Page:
The Nigerian government has announced it is relaunching the controversial “war against indiscipline” task force, more than 32 years after it was first introduced during a military dictatorship, 911 Breaking News reports.
President Muhammadu Buhari, who was elected last year after running a campaign promising to fight corruption, first established the brigade in 1984 and charged it with maintaining public order.
Pledging that it would once again fight for “orderliness in our society, both in private and public life”, the 170,000-strong force made up mostly of volunteers will be redeployed across Nigeria. When operating under Buhari, the force was able to hand out fines for offences such as littering or “not queuing correctly” at bus stops.
At the official launch in the capital on Monday, August 15, the head of the National Orientation Agency, a government organization tasked with running the brigade, announced that in a period of insecurity and violence exacerbated by the Islamist group Boko Haram the war against indiscipline (WAI) would play a crucial role in “civil intelligence gathering”.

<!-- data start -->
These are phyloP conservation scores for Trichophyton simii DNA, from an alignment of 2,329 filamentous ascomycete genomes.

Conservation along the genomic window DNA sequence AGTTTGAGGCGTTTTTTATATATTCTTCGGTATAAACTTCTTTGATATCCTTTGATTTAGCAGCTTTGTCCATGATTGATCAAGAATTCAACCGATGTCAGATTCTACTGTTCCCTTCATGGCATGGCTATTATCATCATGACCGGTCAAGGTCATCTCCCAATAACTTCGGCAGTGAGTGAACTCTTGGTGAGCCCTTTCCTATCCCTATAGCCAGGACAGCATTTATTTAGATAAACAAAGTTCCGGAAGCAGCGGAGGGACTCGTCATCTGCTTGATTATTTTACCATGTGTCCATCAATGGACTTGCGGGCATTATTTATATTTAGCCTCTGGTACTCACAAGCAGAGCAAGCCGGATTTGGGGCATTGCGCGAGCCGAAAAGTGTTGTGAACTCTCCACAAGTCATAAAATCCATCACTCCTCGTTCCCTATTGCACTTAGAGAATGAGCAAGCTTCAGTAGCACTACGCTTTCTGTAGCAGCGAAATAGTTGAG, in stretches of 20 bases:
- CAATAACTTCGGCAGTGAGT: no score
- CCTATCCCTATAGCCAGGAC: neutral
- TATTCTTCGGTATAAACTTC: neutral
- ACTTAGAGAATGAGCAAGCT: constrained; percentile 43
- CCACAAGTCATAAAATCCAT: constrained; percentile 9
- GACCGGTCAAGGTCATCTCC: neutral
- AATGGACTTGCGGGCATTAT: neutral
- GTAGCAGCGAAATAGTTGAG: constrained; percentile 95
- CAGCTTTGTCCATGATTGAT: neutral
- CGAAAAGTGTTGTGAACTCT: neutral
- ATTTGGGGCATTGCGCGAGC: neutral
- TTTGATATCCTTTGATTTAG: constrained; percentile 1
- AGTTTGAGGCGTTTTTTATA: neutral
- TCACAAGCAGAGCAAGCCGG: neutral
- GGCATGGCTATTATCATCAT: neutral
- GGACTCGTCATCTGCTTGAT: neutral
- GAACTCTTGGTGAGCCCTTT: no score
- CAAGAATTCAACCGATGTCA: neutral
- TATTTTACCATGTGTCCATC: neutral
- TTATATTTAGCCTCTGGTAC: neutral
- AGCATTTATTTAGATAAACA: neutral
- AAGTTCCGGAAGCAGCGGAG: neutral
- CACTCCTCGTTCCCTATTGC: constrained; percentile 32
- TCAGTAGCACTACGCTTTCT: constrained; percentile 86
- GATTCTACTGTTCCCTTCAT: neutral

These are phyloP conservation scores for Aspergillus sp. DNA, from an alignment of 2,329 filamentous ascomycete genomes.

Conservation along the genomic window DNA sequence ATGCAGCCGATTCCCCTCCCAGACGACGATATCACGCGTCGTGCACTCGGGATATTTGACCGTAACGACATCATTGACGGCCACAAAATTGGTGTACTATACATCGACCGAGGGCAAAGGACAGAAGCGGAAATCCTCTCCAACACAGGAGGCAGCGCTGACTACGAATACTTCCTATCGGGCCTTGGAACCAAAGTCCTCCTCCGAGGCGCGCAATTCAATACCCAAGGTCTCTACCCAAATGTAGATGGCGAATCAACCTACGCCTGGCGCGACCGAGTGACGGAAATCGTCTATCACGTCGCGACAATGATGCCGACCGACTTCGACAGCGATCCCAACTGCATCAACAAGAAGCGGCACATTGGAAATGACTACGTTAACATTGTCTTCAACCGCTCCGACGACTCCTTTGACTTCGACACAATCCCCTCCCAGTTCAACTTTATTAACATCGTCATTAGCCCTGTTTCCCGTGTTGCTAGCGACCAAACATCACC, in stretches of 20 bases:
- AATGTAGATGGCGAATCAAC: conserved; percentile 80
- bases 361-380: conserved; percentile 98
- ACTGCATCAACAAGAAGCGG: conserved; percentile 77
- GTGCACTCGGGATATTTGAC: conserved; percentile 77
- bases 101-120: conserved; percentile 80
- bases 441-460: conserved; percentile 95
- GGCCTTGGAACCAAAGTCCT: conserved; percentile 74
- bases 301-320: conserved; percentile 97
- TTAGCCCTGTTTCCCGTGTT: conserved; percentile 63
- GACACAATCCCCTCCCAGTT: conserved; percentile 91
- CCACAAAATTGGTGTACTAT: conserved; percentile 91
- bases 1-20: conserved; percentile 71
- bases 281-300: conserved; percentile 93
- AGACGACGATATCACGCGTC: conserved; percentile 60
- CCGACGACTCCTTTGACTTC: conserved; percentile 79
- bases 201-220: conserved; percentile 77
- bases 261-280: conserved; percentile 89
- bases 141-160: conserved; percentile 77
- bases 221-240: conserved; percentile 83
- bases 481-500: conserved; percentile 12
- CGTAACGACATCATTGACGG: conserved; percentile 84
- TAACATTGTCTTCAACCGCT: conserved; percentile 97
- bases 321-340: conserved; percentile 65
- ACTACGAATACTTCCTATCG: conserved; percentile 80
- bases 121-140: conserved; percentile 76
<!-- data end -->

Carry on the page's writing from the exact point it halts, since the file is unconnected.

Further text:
The minister of information, Lai Mohammed, has also said that the brigade will help to address the “lack of ethics and values” in Nigerian society.
“Many Nigerians are worried about the erosion of values, widespread indiscipline, dwindling integrity and poor attitude to work,” he told reporters when plans for the WAI’s return were first announced in May.